A jury began deliberations Wednesday in the trial of a man cast by prosecutors as the mastermind of a brutal attack on a family inside their suburban home following weeks of grisly testimony that left some jurors fighting back tears.
Joshua Komisarjevsky, a paroled burglar, could join his co-defendant on Connecticut's death row if convicted in the attack, in which family members were tied up and left to die in a house fire. While Komisarjevsky has blamed his co-defendant for killing the family, prosecutors said Komisarjevsky was the leader.
Jurors deliberated for about four hours and will resume on Thursday.
A judge denied an effort Wednesday by Komisarjevsky's attorneys to reopen their defense based on letters from co-defendant Steven Hayes claiming he had committed numerous murders in the past. They cited letters from Hayes saying he killed 17 people in the Northeast and committed dozens of drugged date rapes. A prosecutor called the letters unreliable.
Authorities say Komisarjevsky and Hayes broke into a home in Cheshire, Conn., in 2007, beat Dr. William Petit with a bat, tied him and his family up and forced his wife to withdraw money from a bank. The house was doused in gas and set on fire, leading to the girls' deaths from smoke inhalation.
Hayes was convicted last year of raping and strangling Jennifer Hawke-Petit and killing her daughters. In his case, jurors deliberated for about five hours over two days before finding him guilty. He is on death row.
Komisarjevsky's trial began Sept. 19 and featured grim evidence, including rope used to bind the family and autopsy photos.
After a little more than an hour of deliberations, jurors sent the judge a note asking, "When giving the verdict, do we need to specify if we have found him guilty as a principal or an accessory?"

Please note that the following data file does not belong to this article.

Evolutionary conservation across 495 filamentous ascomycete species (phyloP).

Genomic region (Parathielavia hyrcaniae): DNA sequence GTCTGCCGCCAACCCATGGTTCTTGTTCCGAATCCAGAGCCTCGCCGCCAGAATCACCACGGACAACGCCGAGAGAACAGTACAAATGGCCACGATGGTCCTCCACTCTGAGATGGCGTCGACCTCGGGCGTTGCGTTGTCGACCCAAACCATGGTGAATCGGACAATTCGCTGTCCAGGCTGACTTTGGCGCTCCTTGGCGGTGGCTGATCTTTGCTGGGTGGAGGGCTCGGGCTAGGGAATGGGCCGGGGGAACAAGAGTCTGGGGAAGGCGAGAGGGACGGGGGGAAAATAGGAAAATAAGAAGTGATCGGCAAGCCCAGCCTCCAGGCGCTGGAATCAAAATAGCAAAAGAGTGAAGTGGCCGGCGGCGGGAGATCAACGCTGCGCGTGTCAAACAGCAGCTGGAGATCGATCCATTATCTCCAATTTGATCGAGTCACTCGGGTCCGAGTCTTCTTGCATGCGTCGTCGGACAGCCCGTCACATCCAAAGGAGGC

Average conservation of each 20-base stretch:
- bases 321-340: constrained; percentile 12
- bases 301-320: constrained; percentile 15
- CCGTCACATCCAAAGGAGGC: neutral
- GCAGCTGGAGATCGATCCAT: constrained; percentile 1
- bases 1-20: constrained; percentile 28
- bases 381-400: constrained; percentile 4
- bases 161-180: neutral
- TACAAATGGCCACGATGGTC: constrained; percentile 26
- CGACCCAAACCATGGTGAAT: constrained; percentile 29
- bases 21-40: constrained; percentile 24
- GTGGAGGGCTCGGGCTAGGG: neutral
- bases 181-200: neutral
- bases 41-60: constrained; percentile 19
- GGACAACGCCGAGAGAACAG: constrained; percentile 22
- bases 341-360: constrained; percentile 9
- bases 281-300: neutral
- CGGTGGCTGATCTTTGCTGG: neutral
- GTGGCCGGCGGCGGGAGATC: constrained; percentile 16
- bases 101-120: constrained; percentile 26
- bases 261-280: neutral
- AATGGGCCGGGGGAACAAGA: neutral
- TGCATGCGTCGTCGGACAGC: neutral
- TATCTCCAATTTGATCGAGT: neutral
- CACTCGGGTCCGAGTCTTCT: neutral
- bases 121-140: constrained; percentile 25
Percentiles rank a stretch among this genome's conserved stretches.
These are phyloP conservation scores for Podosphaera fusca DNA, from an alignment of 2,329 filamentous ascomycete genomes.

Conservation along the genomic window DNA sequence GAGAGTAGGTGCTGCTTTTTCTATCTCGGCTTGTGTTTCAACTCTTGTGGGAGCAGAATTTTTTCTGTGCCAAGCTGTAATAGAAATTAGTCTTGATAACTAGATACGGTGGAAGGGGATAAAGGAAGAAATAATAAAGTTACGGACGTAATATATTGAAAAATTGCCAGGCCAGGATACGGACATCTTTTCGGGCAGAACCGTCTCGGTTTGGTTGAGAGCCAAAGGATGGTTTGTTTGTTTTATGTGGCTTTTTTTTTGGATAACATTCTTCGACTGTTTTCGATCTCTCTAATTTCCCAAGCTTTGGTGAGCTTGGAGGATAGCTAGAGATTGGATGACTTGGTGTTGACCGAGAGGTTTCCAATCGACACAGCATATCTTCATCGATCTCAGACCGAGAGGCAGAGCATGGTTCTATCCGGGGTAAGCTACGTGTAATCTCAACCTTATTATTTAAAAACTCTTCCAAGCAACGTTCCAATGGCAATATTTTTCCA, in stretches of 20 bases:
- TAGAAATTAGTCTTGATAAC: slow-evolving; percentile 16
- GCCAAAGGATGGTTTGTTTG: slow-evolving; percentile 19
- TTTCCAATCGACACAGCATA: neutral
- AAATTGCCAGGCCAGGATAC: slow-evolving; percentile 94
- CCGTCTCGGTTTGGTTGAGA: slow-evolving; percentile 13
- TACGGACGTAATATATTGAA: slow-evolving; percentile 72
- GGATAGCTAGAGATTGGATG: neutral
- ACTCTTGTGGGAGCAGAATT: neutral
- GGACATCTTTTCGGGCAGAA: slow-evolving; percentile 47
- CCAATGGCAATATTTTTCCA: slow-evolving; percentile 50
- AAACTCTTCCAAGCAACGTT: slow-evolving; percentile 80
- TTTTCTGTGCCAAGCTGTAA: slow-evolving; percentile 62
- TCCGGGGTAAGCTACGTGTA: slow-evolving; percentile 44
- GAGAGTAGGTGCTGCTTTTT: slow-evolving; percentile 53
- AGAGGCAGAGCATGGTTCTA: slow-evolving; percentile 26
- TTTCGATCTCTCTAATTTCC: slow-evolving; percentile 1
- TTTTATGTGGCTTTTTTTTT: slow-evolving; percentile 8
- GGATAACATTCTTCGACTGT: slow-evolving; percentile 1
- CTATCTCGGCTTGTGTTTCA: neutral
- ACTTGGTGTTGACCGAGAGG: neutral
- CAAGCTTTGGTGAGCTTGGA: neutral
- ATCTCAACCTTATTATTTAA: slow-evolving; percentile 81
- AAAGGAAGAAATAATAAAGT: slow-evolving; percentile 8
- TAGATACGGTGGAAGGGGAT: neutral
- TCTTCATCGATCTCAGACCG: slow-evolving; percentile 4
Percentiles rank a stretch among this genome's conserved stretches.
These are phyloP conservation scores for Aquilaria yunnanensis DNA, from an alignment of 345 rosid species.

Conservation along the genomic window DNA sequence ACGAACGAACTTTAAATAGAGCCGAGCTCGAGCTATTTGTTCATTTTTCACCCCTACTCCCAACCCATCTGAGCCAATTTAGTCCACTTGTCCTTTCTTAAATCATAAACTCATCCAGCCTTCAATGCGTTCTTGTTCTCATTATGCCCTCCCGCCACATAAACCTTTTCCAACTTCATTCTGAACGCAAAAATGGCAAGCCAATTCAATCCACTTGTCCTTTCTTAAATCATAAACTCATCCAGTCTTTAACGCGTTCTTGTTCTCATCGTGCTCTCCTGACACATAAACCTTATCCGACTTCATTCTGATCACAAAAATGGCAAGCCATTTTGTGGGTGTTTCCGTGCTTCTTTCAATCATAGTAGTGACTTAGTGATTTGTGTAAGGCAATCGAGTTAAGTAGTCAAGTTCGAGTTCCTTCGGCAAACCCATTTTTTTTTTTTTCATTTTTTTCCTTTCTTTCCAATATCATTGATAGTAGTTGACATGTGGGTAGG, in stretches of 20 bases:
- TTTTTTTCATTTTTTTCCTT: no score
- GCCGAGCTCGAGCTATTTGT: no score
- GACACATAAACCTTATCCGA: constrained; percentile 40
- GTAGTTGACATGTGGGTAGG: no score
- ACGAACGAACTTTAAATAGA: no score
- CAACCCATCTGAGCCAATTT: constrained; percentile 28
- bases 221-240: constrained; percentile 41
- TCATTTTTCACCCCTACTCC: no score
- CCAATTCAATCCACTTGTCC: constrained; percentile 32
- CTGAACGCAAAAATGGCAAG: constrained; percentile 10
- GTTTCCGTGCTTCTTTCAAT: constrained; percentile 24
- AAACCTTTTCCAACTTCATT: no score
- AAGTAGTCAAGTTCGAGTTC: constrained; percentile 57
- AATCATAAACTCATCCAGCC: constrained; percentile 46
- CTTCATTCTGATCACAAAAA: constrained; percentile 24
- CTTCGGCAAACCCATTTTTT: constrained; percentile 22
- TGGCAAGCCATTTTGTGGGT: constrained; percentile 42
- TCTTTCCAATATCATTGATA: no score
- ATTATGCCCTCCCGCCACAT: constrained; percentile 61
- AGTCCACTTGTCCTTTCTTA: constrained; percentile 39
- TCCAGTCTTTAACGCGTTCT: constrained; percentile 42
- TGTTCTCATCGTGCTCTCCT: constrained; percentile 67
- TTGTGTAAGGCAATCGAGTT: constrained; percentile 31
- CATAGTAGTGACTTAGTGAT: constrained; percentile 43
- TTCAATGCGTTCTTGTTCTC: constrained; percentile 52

Judge Jon Blue said jurors don't have to specify and that if they find him guilty of a charge, they don't need to be unanimous on whether they believe he's an accessory or principal.
Blue denied a motion for a mistrial by Komisarjevsky's attorneys, who said a prosecution expert sitting close to jurors rolled her eyes seven times in disbelief during defense closing arguments. Blue did call jurors out from the deliberations room to caution them that any facial expressions by spectators are not evidence and should be disregarded.
The letters came to light just before closing arguments Tuesday in New Haven Superior Court. Komisarjevsky's attorneys say the letters could help their arguments that Hayes orchestrated the crime.
But Blue said the claims were not corroborated and would actually hurt Komisarjevsky's case because of claims Hayes makes in the letters about the Connecticut crime. Testimony is reopened to avoid miscarriages of justice, he said.
Hayes' claims, if true, would make him one of the worst serial killers in American history. But Blue said the claims were vague, with no dates, locations or other details.
"It certainly means there is no real corroboration of this," he said.
Spokesmen for the FBI and Connecticut state police declined to comment Wednesday on whether their agencies are looking into Hayes' murder and rape claims. The state Department of Correction declined a request by The Associated Press to release copies of Hayes' letters, citing Blue's gag order in the case.
The judge said Hayes would only invoke his Fifth Amendment protection against self-incrimination if called to testify. He said the letters blame Komisarjevsky for much of the home invasion.
"This would be the seal of Mr. Komisarjevsky's doom," Blue said.
He also denied a defense motion for a mistrial based on comments prosecutors made during closing arguments.
Associated Press writer Dave Collins in Hartford, Conn., contributed to this report.
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